Tips for Seniors Aging in Place
In our perfect world, every bathroom would be designed to allow accessibility for all. Doorways would be wide enough for wheelchairs, showers would have seats, and floors would be designed to minimize slipping.
But in our not-so-perfect world, where every bathroom is not like that, and redesigning your bathroom may not be feasible right now, there are still things to be done that will make your bathrooms safer and more accessible for everyone using them. Review this list in your bathroom and see how much better you can make it with just a few small actions.
Remove any rug without a non-skid backing.
Rugs can help with absorbing excess water and reducing falls, but bathmats and rugs without non-skid backings can slide out underneath you. Replace these rugs with ones that have non-skid backings and check frequently to ensure they aren’t worn out.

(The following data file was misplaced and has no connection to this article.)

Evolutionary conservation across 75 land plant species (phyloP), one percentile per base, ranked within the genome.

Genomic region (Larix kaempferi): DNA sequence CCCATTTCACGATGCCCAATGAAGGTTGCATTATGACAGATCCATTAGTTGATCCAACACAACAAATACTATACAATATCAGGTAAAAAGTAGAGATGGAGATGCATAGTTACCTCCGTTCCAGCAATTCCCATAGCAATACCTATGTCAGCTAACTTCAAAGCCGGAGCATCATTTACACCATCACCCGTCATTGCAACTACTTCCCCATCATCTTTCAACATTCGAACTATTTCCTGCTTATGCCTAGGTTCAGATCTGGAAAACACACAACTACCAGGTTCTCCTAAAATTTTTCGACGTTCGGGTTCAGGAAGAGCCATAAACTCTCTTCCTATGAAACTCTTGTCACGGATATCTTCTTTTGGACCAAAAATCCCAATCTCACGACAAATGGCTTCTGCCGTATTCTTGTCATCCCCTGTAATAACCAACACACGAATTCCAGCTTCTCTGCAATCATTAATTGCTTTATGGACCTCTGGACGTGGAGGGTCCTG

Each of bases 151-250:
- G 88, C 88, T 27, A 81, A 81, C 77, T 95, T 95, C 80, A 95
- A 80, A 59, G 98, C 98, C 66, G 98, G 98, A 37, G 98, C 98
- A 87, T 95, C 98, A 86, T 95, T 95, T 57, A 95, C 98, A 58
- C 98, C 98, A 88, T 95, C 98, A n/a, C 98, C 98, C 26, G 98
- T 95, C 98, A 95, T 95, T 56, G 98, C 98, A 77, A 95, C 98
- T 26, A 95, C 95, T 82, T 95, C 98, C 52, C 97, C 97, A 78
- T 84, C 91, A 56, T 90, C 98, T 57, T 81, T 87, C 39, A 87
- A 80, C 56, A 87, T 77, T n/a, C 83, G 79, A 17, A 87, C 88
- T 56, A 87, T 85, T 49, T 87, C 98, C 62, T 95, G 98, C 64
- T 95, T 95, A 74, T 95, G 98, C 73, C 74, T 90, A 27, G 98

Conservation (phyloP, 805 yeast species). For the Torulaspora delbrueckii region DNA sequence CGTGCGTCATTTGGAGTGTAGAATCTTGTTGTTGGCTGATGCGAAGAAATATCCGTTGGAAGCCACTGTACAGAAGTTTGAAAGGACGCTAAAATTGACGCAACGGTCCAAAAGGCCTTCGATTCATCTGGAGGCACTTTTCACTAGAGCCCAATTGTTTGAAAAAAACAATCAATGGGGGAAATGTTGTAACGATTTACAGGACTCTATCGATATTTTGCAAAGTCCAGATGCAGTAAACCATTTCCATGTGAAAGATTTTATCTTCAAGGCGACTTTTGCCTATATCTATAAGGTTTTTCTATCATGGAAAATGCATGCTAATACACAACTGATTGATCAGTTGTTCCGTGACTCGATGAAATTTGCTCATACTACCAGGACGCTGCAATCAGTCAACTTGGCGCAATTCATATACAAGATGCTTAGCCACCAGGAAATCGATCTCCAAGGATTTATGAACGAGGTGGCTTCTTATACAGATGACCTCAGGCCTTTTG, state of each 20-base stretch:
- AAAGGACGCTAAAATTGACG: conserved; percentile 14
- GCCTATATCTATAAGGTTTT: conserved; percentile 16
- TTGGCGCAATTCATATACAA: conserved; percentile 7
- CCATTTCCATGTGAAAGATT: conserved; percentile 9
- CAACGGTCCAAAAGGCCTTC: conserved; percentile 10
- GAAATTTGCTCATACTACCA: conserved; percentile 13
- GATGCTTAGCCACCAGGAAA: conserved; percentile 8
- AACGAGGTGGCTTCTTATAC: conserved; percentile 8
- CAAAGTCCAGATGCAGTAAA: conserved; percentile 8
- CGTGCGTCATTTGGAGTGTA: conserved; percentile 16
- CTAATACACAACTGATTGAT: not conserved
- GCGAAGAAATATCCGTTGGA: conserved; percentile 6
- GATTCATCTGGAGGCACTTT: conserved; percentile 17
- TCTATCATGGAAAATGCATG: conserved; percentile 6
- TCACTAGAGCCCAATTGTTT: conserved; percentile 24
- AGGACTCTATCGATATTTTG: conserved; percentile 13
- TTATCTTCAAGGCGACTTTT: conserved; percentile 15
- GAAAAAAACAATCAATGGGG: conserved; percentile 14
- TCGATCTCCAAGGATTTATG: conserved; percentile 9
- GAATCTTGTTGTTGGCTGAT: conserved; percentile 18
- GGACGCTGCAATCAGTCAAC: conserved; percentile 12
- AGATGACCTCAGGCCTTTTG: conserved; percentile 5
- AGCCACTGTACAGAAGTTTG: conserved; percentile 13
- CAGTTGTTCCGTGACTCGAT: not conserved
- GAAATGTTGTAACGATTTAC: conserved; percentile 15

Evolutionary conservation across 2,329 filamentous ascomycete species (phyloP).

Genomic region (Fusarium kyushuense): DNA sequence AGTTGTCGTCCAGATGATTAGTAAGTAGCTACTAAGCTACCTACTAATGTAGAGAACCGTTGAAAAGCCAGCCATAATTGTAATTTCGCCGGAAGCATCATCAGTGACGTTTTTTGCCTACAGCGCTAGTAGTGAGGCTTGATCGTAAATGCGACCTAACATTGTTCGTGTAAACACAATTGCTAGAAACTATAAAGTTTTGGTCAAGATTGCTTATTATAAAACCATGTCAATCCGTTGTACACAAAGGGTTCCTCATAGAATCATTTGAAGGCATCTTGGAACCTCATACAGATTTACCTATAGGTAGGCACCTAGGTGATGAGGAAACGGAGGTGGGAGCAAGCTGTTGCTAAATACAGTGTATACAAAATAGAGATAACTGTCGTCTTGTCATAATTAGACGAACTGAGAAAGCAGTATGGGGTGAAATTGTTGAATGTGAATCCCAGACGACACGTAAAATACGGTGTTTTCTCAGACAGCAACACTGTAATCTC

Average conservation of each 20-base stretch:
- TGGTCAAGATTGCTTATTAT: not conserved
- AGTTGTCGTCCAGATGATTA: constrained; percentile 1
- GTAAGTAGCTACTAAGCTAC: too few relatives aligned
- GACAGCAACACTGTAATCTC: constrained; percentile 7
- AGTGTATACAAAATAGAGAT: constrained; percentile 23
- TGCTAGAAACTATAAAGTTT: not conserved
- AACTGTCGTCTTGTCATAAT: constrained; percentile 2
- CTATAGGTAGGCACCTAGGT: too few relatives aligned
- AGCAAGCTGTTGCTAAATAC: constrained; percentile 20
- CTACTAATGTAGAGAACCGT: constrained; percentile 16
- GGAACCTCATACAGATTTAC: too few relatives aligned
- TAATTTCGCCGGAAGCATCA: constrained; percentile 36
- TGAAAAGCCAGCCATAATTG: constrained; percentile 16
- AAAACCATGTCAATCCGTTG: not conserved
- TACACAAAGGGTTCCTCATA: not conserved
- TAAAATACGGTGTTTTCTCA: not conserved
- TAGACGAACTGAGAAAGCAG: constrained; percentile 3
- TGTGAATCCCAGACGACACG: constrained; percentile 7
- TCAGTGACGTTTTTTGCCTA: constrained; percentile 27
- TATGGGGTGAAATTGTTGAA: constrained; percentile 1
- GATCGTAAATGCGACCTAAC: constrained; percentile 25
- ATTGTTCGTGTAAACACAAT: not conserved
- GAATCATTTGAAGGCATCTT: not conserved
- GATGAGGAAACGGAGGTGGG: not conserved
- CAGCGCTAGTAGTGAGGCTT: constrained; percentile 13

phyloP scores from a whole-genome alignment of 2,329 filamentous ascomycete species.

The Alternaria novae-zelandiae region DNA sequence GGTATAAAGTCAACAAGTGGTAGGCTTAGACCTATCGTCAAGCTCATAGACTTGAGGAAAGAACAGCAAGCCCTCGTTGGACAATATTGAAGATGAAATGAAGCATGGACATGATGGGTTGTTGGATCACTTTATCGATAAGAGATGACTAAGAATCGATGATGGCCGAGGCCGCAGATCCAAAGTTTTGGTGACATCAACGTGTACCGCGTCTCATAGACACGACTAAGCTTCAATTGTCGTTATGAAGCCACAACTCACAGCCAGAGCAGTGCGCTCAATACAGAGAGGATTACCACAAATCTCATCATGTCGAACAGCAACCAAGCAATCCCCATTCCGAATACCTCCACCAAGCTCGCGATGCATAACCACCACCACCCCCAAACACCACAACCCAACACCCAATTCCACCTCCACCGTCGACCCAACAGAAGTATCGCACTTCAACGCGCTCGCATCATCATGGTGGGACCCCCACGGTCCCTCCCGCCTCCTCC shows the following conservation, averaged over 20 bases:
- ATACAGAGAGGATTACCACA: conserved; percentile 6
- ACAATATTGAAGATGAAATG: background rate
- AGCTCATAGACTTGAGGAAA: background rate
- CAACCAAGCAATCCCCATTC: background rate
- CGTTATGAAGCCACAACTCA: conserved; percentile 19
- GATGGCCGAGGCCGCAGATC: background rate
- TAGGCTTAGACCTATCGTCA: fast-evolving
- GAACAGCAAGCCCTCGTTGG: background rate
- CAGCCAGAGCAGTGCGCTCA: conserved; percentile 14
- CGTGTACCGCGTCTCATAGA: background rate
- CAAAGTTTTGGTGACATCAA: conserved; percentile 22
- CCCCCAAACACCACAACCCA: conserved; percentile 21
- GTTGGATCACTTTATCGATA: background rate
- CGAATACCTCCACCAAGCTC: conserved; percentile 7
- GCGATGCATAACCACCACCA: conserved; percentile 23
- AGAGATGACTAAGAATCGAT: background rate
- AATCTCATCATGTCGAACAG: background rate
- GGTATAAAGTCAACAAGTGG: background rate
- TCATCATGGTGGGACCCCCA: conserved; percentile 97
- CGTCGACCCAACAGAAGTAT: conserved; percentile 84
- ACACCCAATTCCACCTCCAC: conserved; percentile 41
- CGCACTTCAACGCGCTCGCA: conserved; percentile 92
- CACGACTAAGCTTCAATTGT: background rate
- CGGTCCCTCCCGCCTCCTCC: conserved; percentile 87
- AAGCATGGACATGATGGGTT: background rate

Add nightlights in and out of the bathroom.
Nightlights aren’t just for little kids, they help grownups avoid tripping in the middle of the night too. Motion-sensor nightlights are a good solution to minimize sleep disturbance.
Keep the bathroom bright.
Shadows and low lighting can fool aging eyes. Use the highest recommended wattage and frosted bulbs to reduce glare.
Check the temperature of your hot water heater.
Set the water temperature of your shower to 120 degrees or lower in order to avoid sudden increases in heat.
Reduce slickness in the shower.
Add a long suction-backed bathmat each time you use the bath or shower. These provide more security than decals or smaller suction mats.
Keep towels in easy reach of the shower or bath.
You shouldn’t need to lean on a towel bar or slick wall in order to reach them. If they’re currently further away, add a hook closer by for easy access.
These are small things, but they will make a difference in reducing falls and making the bathroom safer as you age. In upcoming posts, I’ll outline some of the bathroom improvements you can make with a few more tools or the help of your handyman; things to look for when moving into a new home; and designing a new bathroom for accessibility from the ground up.